2. New Editions, New Writings: Fresh Perspectives on Eliot
Led by John Whittier-Ferguson, University of Michigan, Ann Arbor
Until very recently, the selection of Eliot’s writings available for scholars has been more partial, more restricted than that of virtually every other central writer of the modernist period. In recent years, Eliot studies has been transformed by the publication of close to 2,000 pages of the annotated Poems; 6,000 pages of letters (not yet complete); and 5,400 pages of The Complete Prose. This peer seminar calls for papers making substantive use of any of the “new Eliot” now available to us. Each contribution for this seminar will use the material in these new editions in some way that helps to bring Eliot into fresh focus for his readers. This may mean discussing hitherto unpublished or uncollected works; it may also mean utilizing the critical and textual apparatus now gathered around more well-known texts of Eliot’s to illuminate unexplored contexts, antecedents, and connections.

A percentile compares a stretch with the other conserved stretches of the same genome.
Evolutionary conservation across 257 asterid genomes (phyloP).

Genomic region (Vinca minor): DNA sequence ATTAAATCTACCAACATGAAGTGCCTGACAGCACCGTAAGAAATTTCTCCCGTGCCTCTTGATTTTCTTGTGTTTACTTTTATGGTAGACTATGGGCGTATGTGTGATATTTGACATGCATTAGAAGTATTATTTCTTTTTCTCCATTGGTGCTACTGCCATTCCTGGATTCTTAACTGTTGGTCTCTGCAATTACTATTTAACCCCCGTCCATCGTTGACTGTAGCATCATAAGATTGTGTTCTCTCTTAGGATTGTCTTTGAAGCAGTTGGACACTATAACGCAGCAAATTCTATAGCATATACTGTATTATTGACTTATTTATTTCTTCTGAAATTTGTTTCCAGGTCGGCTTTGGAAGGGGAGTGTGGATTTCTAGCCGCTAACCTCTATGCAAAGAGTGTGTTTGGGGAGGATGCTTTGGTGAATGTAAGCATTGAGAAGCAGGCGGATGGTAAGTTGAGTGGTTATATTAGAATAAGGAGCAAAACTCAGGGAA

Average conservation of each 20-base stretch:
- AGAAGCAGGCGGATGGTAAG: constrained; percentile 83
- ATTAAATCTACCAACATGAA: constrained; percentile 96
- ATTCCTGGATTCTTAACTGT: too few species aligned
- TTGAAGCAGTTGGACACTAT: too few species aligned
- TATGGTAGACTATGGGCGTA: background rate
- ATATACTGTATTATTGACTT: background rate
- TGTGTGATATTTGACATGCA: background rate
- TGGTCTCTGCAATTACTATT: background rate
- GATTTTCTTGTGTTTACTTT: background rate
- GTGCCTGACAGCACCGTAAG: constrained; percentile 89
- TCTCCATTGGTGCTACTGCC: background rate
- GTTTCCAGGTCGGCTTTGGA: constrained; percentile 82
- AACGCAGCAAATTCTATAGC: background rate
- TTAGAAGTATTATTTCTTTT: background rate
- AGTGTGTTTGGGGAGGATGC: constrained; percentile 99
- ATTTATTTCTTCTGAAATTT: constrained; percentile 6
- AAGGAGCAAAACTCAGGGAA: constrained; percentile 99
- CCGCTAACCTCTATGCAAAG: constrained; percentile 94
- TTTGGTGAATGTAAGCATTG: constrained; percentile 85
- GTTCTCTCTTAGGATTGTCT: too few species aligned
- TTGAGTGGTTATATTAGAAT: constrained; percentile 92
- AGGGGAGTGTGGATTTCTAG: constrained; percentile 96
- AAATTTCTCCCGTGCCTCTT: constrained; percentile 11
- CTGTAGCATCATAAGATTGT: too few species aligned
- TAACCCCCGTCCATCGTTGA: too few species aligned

John Whittier-Ferguson is a Professor in the English Department at the University of Michigan, where he’s been since 1990. His most recent book, Mortality and Form in Late Modernist Literature, was published by Cambridge in the fall of 2015. He is the author of Framing Pieces: Designs of the Gloss in Joyce, Woolf, and Pound (Oxford, 1996), and coeditor, with A. Walton Litz and Richard Ellmann, of James Joyce: Poems and Shorter Writings (Faber 1991).